Space Encounters Gallery presents 3 exhibitions in September 2020: I’m Angry, But What Now? solo exhibition by Mark Santos, PVC (Post-Vehemence Critters) on Post-Apocalypse and New Revolution by KiwiCuts, and We Hope You Are Safe group exhibition with Jappy Agoncillo, Irish Galon, Nikko Pelaez, and Jade Suayan.
The solo exhibition of Mark Santos titled I’m Angry, But What Now? deals with the artist’s struggle to reconcile the ongoing battle of opinions with the collective effort to do the right thing. He illustrates how being right has overtaken what is good. We find his child-like Sasquatch creations on different levels of anger, doubt, and distancing; the artist seems to want us to confront the pitfalls of a disjointed society. I’m Angry, But What Now? features acrylic on canvas, pencil illustrations, and his signature Wanderer vinyl toy. Mr. S has had several solo shows and is becoming one of the most in demand contemporary artists. He was recently on the cover of Cebu Pacific’s SMILE Magazine Local Art issue last March in collaboration with the Gallery.
CVTY Collective artist KIWICUTS (Elleazar Austria) stages his first solo show with the Gallery, titled PVC (Post-Vehemence Critters) on Post-Apocalypse and New Revolution. His art features humanoid critters in the middle of a post-apocalyptic landscape where a battle for survival and supremacy rages. He says that his exhibition is inspired by the current state that we are in as he magnifies how progress is hindered by several factors. In spite of this, Kiwicuts wants the viewer to see hope in his art. And there is a palpable sense of positivity in his works. The cuteness and the vibrant colors amidst a difficult situation is an artistic cheer for us to soldier on. This is Kiwicuts’s second solo show and aside from paintings of his belligerent critters, he will also be showing some of his new vinyl toys.
In addition to the two solo shows, the Gallery also gathers artists known for their unique vision and street-smart style for We Hope You Are Safe. The group exhibition shows different perspectives on the pandemic and the people we have become as a result.
Jappy Agoncillo imagines a post-apocalyptic world where we choose avatars to represent ourselves, which is quite prophetic considering the latest Facebook trend. In the series called Apocalips, he wants to invite the viewers to be a part of the narrative and make them think about the kind of avatar that they would choose. Part colorful odyssey, part hopeful comedy, Jappy’s work is inspired by Gerard Way’s Umbrella Academy, Akira, Mad Max, as well as pop-punk music. Works on museum wrap and skateboard deck are available.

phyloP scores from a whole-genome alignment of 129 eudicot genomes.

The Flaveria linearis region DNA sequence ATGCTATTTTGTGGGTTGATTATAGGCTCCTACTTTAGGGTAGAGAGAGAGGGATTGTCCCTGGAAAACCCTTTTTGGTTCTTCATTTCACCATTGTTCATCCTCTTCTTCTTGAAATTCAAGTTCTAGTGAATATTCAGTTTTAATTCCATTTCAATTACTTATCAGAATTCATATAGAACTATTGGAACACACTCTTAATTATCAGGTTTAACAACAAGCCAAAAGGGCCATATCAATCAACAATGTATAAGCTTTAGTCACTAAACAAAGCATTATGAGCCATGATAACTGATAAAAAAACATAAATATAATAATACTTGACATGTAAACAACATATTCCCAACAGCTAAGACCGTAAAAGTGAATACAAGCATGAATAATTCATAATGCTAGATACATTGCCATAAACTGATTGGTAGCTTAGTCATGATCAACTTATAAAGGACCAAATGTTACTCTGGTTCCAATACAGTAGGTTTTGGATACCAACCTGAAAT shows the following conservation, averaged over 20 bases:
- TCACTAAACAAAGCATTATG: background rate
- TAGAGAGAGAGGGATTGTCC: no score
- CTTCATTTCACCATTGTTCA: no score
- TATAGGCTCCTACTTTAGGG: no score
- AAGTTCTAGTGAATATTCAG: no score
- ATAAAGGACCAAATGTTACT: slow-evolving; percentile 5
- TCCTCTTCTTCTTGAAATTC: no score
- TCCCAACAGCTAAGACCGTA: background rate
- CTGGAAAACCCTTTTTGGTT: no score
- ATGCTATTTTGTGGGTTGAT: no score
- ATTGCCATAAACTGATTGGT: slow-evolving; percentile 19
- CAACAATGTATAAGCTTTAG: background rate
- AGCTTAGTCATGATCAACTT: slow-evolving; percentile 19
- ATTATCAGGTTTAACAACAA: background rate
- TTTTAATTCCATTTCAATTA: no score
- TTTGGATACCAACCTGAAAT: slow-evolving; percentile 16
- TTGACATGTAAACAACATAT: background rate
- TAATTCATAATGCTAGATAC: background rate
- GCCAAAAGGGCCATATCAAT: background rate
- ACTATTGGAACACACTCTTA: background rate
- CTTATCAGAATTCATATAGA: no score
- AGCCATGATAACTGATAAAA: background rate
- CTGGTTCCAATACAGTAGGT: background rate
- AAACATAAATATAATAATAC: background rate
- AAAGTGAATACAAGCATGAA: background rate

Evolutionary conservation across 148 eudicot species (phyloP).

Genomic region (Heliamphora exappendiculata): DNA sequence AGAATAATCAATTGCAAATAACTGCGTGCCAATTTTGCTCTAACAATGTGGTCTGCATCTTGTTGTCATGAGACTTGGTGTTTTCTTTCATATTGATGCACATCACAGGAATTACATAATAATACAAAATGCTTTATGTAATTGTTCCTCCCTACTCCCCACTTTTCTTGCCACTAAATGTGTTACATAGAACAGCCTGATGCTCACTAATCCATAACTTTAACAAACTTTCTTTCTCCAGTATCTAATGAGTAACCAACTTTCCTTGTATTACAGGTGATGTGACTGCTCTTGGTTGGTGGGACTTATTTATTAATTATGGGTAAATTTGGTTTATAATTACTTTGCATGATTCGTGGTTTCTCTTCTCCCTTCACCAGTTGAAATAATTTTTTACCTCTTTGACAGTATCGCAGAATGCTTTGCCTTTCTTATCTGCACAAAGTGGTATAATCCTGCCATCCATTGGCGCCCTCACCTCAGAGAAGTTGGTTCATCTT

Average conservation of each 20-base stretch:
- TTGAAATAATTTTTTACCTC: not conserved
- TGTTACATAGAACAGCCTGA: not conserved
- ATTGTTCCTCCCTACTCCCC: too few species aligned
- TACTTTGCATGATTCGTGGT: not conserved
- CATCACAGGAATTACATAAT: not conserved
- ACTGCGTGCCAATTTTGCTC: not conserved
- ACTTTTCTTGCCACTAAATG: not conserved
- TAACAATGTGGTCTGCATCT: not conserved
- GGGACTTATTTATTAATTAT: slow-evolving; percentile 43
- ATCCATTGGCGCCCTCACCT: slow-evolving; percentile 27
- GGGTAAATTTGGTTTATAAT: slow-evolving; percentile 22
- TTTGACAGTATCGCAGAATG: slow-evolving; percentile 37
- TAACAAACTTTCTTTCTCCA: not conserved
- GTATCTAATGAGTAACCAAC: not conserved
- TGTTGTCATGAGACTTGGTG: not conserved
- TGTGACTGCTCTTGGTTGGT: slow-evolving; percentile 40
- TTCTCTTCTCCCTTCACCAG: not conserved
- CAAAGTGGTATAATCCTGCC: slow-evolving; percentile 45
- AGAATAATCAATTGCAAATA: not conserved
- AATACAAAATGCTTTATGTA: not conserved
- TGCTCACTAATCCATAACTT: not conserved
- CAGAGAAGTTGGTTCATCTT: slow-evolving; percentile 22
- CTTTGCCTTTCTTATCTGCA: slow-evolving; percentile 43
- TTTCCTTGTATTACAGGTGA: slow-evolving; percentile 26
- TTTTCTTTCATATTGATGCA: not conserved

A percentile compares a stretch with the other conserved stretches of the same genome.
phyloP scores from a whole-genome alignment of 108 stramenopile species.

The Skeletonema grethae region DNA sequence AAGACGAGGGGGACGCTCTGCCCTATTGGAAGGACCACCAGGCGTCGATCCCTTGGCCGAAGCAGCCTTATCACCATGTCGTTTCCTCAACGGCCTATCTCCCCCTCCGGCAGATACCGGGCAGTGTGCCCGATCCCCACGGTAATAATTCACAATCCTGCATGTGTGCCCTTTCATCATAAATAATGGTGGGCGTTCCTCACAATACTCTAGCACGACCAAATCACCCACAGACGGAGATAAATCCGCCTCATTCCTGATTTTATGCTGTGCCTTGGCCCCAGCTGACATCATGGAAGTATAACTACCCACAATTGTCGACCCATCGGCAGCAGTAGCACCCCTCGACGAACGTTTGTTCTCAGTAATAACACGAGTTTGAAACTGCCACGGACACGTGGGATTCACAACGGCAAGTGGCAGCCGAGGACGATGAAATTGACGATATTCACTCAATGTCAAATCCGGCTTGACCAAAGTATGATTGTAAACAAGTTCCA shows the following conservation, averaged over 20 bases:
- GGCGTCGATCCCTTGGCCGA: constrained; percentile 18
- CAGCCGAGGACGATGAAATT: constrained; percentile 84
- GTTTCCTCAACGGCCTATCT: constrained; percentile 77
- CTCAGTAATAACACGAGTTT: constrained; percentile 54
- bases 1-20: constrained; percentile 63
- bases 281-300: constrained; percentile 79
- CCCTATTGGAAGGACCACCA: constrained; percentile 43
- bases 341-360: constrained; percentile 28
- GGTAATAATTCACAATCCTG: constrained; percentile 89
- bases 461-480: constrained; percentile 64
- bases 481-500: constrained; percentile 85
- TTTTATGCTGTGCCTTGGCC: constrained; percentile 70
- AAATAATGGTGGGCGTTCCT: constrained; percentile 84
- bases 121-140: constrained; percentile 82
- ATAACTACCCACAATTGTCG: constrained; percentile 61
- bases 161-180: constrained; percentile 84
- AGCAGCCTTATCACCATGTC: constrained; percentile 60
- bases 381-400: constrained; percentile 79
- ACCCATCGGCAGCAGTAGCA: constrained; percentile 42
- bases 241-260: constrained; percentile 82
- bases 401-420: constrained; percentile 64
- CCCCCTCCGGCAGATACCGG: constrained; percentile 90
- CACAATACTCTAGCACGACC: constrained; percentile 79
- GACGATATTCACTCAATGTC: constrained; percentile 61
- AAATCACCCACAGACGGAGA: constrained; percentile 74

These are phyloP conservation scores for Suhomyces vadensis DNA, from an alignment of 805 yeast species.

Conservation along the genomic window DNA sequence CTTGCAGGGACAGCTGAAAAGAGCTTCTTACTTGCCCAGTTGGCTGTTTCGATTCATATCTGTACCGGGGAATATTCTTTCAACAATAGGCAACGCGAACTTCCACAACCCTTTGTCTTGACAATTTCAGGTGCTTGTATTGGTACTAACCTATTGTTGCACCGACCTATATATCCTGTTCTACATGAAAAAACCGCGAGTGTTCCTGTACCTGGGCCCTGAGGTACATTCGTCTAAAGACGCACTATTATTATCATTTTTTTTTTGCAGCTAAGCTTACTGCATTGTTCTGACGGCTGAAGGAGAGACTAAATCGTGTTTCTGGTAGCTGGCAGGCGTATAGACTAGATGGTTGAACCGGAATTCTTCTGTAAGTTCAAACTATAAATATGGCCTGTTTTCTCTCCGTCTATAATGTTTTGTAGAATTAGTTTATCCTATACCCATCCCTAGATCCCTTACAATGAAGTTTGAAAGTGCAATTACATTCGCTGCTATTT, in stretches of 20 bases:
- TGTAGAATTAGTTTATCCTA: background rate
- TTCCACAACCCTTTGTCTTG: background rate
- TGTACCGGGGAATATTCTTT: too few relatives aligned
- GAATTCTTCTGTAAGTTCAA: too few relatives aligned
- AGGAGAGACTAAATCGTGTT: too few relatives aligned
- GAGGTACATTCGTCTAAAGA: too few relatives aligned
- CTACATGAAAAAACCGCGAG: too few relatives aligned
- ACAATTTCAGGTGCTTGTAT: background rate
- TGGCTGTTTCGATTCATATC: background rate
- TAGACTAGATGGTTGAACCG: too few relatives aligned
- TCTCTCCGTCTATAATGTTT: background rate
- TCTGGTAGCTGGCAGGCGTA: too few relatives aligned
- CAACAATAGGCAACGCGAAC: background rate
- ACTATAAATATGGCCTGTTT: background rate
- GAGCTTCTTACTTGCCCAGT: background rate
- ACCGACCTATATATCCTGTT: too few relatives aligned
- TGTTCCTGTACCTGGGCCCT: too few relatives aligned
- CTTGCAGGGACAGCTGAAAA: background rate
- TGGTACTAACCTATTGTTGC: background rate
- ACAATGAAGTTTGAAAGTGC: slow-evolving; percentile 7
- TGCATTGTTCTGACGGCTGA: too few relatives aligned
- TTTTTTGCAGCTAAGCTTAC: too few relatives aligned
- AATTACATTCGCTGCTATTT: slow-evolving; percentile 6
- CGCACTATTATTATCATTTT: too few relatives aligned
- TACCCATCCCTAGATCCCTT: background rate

Inspired by the words from The Little Prince, “It is only with the heart that one can see rightly. What is essential, is invisible to the eye,” Irish Galon wants to show the range of essential emotions that we, especially women, keep hidden in fear of judgment. She asks, What are the things that grow within? In here head, she calls her new collection of works Wallflower because it represents the feelings that women keep buried sometimes so deep that they are forgotten. Irish has been having a difficult time with the pandemic but she still finds meaning in painting.
Nikko Pelaez chronicles a day in a life in a series of three paintings titled, The Sunrise, The Sunset, and The Midnight. He wants to illustrate how the time of day affects our moods while emphasizing that a day is as important as any other day. Like a daily cycle, we equally rise and fall (and eventually rise again) as we continue the search for happiness, meaning, peace, and freedom. Pelaez won the Vans Asia Custom Culture 2018 contest and has since been busy collaborating with the popular American shoe brand.
As SYN, Jade Suayan created an episode that highlighted different personalities: the bizarre, the revolutionary, the crude part of “your side you tryna hide.” Neon Demon is one of those episodes and is the first one on the list. Jade says that “Neon represents the bright and strong desire of an individual for something. Demon is characterized as the intense way of how far an individual could go to fulfill that desire.” In this show, the artist focuses on indistinguishable portrayal, which introduces and marks the opening of the ongoing first episode. Jade is known for her street-meets-animation style that is rendered in bright cyberpunk colors. But it’s always the electric energy of her art that captivates audiences.
I’m Angry, But What Now? solo exhibition by Mark Santos, PVC (Post-Vehemence Critters) on Post-Apocalypse and New Revolution by KiwiCuts, and We Hope You Are Safe group exhibition with Jappy Agoncillo, Irish Galon, Nikko Pelaez, and Jade Suayan opens on September 12, 2020. Space Encounters Gallery is located at Unit 7D, 7th Floor Padilla Building, F. Ortigas Jr. Road, Ortigas Center, Pasig City.
Email firstname.lastname@example.org or call 0917-7956739 to set an appointment or to inquire about online purchases. The gallery is open from Tuesdays to Saturdays, 10am to 5pm . You may also log on to gallery.spaceencounters.net.
Text and photos courtesy of Space Encounters Gallery.